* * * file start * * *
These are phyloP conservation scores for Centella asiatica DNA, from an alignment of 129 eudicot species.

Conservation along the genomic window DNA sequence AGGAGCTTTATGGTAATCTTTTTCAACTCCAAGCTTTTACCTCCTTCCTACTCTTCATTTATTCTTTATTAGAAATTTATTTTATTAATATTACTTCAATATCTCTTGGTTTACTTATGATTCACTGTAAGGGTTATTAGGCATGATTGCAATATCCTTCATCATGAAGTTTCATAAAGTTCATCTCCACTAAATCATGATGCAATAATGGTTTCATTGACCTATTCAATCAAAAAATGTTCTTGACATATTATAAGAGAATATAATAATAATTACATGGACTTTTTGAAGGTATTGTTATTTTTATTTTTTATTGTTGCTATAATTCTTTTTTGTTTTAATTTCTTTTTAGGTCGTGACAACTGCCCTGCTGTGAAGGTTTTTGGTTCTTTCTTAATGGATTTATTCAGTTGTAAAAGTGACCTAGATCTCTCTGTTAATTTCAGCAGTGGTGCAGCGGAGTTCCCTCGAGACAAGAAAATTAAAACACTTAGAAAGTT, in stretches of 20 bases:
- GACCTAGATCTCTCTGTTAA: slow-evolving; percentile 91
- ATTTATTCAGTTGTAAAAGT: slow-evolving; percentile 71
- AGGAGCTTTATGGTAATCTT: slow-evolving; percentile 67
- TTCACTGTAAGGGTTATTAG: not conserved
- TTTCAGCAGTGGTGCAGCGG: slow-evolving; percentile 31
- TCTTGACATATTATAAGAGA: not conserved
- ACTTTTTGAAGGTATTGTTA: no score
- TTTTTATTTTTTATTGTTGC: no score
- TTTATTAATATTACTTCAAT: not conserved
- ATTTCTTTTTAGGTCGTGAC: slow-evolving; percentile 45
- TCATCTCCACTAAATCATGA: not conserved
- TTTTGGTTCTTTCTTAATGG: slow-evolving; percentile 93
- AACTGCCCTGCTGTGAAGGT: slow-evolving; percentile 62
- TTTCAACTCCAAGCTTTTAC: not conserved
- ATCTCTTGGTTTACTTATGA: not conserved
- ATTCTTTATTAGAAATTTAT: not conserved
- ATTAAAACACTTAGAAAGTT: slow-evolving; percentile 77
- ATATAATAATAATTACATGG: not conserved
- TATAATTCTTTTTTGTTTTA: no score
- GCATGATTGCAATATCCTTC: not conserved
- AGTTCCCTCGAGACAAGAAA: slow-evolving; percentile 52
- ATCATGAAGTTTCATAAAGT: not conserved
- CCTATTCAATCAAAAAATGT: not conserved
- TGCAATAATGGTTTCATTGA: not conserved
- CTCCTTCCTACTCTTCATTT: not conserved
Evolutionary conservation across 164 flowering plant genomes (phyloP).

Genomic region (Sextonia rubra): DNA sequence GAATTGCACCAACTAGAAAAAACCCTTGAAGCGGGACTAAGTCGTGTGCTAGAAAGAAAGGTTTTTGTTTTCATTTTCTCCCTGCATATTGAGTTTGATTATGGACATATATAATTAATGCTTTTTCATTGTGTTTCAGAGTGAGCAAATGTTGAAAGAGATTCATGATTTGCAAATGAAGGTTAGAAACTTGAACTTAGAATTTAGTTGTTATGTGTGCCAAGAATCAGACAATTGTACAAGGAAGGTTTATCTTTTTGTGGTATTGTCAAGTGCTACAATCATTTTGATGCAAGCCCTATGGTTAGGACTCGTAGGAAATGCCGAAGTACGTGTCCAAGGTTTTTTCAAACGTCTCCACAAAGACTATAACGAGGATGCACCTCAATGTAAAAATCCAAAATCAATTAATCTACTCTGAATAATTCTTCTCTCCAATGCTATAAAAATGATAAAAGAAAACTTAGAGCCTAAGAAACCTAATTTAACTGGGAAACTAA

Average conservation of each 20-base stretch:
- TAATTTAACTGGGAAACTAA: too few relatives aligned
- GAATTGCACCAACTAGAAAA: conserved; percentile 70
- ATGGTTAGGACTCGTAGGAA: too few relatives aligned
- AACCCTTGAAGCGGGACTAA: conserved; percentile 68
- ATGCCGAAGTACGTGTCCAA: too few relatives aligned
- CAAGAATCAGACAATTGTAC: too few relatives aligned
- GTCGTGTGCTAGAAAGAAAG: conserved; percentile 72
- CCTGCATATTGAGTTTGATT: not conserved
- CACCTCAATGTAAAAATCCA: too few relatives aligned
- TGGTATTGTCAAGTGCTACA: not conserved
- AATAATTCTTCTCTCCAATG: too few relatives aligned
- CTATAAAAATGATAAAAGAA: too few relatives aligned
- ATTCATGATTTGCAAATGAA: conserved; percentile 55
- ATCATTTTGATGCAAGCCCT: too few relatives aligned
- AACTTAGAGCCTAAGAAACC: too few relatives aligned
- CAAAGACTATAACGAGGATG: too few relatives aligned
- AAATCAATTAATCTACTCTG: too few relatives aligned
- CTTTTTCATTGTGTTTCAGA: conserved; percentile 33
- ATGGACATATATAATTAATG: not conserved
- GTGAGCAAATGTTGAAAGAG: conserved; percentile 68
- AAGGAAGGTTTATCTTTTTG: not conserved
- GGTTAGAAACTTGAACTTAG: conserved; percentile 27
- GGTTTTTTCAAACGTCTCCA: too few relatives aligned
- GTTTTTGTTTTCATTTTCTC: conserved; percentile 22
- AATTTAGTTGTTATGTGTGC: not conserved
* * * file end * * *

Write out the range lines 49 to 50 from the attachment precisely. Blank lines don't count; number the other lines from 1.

- ATGGACATATATAATTAATG: not conserved
- GTGAGCAAATGTTGAAAGAG: conserved; percentile 68